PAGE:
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How to create a project proposal using a template

How to create a project proposal using a template

Writing a proposal is a lot like baking cookies. All of us might start with the same basic ingredients. The final product can vary depending on your taste preferences, mixing order and baking time. Sprinkles are also important.
You’ll likely be dealing with the additional pressure of a changing industry that’s affecting your sales process, as well as the pandemic. It’s important to have the right ingredients and nail every project proposal.
What is a Project Proposal?
A project proposal, also known as a business or work proposal, is a document that describes the approach required to implement a solution that meets certain project requirements and constraints.
This document could be the first or only time that a potential client hears from you about your approach to the project. This is your chance to showcase who you are, what achievements you have, and why this project is right for you. A work proposal should be unique and stand out from the rest.
A project proposal is a written commitment to what you will do if you win the contract. Your proposal document should balance selling yourself with clear commitments to budget, scope, timeline, or both.
What should you include in a proposal template
Each situation may require something different. However, it is worth taking the time to prepare a proposal template so that you can quickly create iterations as new requests arise.
These are seven sections that you should include in your project proposal template.
Section 1: Executive summary
The executive summary gives a quick overview about the proposal. In this short introduction, be sure to mention 3 key points.
Describe the problem and show understanding of how it can be solved.
Use your unique abilities to solve the problem.
Thank your potential client for choosing you to submit a proposal.
Consider adding a table or contents to a lengthy proposal if you have one.
Section 2: About
This space can be used to tell the reader about you company. Your mission, values, qualifications, and/or other information should be included. Highlight key team members and their qualifications.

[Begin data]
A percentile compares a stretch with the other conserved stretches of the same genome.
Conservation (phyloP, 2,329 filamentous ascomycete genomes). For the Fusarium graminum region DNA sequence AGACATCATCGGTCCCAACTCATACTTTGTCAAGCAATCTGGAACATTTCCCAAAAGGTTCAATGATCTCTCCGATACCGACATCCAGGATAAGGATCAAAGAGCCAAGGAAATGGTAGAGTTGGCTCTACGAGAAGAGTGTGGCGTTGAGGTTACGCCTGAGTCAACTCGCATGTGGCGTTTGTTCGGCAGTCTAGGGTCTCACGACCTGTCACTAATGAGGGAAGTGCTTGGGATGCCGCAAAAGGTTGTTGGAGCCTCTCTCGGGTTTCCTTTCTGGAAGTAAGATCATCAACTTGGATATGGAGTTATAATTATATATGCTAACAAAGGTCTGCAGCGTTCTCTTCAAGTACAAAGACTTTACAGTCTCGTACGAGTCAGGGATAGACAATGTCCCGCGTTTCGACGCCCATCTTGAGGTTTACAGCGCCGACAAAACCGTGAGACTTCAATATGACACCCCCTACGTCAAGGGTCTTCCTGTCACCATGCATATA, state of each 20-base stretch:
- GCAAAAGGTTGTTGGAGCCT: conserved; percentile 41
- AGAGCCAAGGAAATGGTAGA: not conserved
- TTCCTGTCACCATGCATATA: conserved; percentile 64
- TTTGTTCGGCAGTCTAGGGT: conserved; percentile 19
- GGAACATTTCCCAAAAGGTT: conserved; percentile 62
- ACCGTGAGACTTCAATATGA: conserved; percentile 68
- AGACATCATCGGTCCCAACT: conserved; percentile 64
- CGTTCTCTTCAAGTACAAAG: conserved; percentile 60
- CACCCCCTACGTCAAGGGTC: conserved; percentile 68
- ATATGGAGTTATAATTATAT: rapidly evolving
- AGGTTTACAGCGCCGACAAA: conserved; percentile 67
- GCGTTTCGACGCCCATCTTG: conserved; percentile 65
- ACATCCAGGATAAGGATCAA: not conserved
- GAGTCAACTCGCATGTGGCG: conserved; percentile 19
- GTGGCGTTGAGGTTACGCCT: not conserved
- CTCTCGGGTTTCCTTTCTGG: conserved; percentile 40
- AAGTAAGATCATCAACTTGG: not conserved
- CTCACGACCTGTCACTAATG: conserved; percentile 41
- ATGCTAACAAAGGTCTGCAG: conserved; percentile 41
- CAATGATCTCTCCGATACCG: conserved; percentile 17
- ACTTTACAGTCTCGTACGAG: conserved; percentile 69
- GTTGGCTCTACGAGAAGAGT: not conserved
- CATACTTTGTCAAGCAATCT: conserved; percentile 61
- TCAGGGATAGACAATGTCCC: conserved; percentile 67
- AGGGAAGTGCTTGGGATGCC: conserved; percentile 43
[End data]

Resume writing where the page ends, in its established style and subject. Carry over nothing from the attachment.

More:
Section 3: Scope & approach
This section is the heart and soul of any project proposal. It’s where you explain the why and how of your plan.
Begin by explaining your understanding of the client’s needs. This is a great area to highlight the things you learned from research or conversations. You can show how your approach will address their growing mobile audience, or how you’ll involve stakeholder voices in the process.
Next, describe the steps and phases you will take to achieve your solution. Make sure you explain each step and why it is part of your solution.
Section 4: Budget
Your budget should include all items requested, as well as any additional options that you may recommend. These should be listed separately so that your potential client can make clear choices.
When preparing your proposal budget, consider whether a fixed amount, an hourly rate or a cost range is the best. It depends on how much information you have about the client and the scope of work involved, and how comfortable and willing you are to take on risk.
You might also want a list of costs that you will need to consider if your budget doesn’t allow for them (e.g. hosting, fonts animation, long-term maintenance).
Section 5: Timeline
It can be difficult to plan your time because you don’t know when the project will actually begin or what resources you’ll have.
This is why I recommend creating a month by month timeline that doesn’t include deliverables and dates. This will allow potential clients to get a clear idea of the duration of the project without having to focus on dates that may be outdated by the time it actually starts.
Many proposals will require dates. In such a case

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